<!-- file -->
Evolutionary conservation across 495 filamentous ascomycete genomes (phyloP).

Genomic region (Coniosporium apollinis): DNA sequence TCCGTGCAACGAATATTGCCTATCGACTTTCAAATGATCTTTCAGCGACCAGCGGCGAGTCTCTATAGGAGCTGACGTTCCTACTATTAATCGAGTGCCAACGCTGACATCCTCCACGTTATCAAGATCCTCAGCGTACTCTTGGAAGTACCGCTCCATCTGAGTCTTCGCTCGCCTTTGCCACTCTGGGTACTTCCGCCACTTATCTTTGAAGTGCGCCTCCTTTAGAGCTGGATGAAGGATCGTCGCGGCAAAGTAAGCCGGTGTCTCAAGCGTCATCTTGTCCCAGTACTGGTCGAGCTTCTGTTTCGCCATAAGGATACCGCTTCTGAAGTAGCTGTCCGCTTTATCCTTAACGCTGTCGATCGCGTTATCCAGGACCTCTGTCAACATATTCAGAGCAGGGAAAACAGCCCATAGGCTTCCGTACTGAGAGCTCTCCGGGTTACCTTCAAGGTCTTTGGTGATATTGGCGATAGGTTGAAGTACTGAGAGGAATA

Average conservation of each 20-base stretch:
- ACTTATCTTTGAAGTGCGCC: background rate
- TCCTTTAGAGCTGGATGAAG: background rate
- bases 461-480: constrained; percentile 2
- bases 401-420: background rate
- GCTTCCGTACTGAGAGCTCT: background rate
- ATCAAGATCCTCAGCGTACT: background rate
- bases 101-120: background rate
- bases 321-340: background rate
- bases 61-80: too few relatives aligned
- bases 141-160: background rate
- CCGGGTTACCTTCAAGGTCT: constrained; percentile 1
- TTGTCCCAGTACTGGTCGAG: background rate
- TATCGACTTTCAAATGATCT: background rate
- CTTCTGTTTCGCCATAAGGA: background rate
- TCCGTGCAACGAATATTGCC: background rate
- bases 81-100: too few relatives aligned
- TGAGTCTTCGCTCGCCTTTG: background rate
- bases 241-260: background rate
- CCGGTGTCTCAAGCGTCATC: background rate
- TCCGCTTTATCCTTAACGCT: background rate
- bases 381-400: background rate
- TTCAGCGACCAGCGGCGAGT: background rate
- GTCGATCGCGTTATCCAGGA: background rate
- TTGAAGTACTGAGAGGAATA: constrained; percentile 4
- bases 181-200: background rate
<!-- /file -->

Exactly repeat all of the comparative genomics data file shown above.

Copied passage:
Evolutionary conservation across 495 filamentous ascomycete genomes (phyloP).

Genomic region (Coniosporium apollinis): DNA sequence TCCGTGCAACGAATATTGCCTATCGACTTTCAAATGATCTTTCAGCGACCAGCGGCGAGTCTCTATAGGAGCTGACGTTCCTACTATTAATCGAGTGCCAACGCTGACATCCTCCACGTTATCAAGATCCTCAGCGTACTCTTGGAAGTACCGCTCCATCTGAGTCTTCGCTCGCCTTTGCCACTCTGGGTACTTCCGCCACTTATCTTTGAAGTGCGCCTCCTTTAGAGCTGGATGAAGGATCGTCGCGGCAAAGTAAGCCGGTGTCTCAAGCGTCATCTTGTCCCAGTACTGGTCGAGCTTCTGTTTCGCCATAAGGATACCGCTTCTGAAGTAGCTGTCCGCTTTATCCTTAACGCTGTCGATCGCGTTATCCAGGACCTCTGTCAACATATTCAGAGCAGGGAAAACAGCCCATAGGCTTCCGTACTGAGAGCTCTCCGGGTTACCTTCAAGGTCTTTGGTGATATTGGCGATAGGTTGAAGTACTGAGAGGAATA

Average conservation of each 20-base stretch:
- ACTTATCTTTGAAGTGCGCC: background rate
- TCCTTTAGAGCTGGATGAAG: background rate
- bases 461-480: constrained; percentile 2
- bases 401-420: background rate
- GCTTCCGTACTGAGAGCTCT: background rate
- ATCAAGATCCTCAGCGTACT: background rate
- bases 101-120: background rate
- bases 321-340: background rate
- bases 61-80: too few relatives aligned
- bases 141-160: background rate
- CCGGGTTACCTTCAAGGTCT: constrained; percentile 1
- TTGTCCCAGTACTGGTCGAG: background rate
- TATCGACTTTCAAATGATCT: background rate
- CTTCTGTTTCGCCATAAGGA: background rate
- TCCGTGCAACGAATATTGCC: background rate
- bases 81-100: too few relatives aligned
- TGAGTCTTCGCTCGCCTTTG: background rate
- bases 241-260: background rate
- CCGGTGTCTCAAGCGTCATC: background rate
- TCCGCTTTATCCTTAACGCT: background rate
- bases 381-400: background rate
- TTCAGCGACCAGCGGCGAGT: background rate
- GTCGATCGCGTTATCCAGGA: background rate
- TTGAAGTACTGAGAGGAATA: constrained; percentile 4
- bases 181-200: background rate